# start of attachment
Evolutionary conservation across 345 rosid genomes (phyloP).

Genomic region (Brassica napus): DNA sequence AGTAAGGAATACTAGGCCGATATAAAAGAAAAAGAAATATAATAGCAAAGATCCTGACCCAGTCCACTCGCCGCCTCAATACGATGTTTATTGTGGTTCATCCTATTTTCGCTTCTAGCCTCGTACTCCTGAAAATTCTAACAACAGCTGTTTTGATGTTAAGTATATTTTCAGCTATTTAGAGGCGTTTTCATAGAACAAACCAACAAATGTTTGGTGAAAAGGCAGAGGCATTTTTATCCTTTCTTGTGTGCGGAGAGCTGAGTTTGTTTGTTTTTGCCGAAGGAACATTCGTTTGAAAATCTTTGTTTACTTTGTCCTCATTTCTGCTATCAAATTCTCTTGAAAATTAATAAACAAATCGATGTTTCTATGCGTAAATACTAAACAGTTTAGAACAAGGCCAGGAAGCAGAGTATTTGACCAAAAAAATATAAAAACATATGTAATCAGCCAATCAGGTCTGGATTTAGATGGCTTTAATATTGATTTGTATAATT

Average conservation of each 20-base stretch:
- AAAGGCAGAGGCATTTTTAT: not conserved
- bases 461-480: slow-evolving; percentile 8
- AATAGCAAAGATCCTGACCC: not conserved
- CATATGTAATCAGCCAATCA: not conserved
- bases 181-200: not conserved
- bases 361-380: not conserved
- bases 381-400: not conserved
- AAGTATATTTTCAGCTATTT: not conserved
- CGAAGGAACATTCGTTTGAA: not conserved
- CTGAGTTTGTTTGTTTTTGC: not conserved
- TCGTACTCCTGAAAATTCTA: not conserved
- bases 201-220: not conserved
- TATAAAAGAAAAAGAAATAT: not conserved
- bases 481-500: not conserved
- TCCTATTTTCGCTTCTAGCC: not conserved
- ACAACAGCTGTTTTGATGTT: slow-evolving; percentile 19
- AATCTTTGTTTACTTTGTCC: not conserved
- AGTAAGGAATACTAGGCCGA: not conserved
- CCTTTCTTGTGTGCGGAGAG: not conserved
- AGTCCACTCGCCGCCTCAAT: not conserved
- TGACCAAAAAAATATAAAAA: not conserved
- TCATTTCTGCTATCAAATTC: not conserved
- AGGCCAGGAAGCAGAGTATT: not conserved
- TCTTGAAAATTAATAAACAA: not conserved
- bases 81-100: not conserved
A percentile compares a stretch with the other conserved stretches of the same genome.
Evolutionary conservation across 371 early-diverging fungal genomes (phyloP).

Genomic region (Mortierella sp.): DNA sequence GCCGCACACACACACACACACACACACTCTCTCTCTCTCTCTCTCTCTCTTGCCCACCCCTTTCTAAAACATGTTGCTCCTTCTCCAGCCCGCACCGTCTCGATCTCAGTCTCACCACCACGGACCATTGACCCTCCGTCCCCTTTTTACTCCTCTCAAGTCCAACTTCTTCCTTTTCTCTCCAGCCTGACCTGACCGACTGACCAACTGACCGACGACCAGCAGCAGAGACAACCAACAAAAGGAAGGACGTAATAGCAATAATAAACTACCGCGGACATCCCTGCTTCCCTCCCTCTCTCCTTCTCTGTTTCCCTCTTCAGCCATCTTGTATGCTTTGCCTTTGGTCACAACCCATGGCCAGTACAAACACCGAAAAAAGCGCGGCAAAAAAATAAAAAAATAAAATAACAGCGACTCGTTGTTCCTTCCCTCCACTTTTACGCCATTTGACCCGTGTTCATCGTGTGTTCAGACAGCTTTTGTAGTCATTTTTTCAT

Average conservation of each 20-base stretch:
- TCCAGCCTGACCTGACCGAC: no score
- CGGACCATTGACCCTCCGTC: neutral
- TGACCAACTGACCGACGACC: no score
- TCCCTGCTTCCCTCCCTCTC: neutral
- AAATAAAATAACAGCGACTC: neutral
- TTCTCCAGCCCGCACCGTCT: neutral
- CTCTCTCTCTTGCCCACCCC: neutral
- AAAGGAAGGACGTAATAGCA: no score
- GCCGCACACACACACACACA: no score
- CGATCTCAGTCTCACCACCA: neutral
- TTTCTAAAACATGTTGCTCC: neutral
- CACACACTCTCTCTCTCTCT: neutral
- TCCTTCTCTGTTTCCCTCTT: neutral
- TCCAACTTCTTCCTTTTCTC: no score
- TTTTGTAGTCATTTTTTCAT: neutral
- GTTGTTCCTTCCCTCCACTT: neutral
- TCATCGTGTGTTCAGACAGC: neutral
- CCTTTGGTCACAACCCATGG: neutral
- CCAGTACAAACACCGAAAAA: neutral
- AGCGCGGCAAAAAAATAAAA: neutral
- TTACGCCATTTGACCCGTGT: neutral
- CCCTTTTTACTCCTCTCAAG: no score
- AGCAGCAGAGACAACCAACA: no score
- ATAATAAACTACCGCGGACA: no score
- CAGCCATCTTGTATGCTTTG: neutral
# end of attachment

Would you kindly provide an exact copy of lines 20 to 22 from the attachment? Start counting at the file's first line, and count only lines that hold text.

- AATCTTTGTTTACTTTGTCC: not conserved
- AGTAAGGAATACTAGGCCGA: not conserved
- CCTTTCTTGTGTGCGGAGAG: not conserved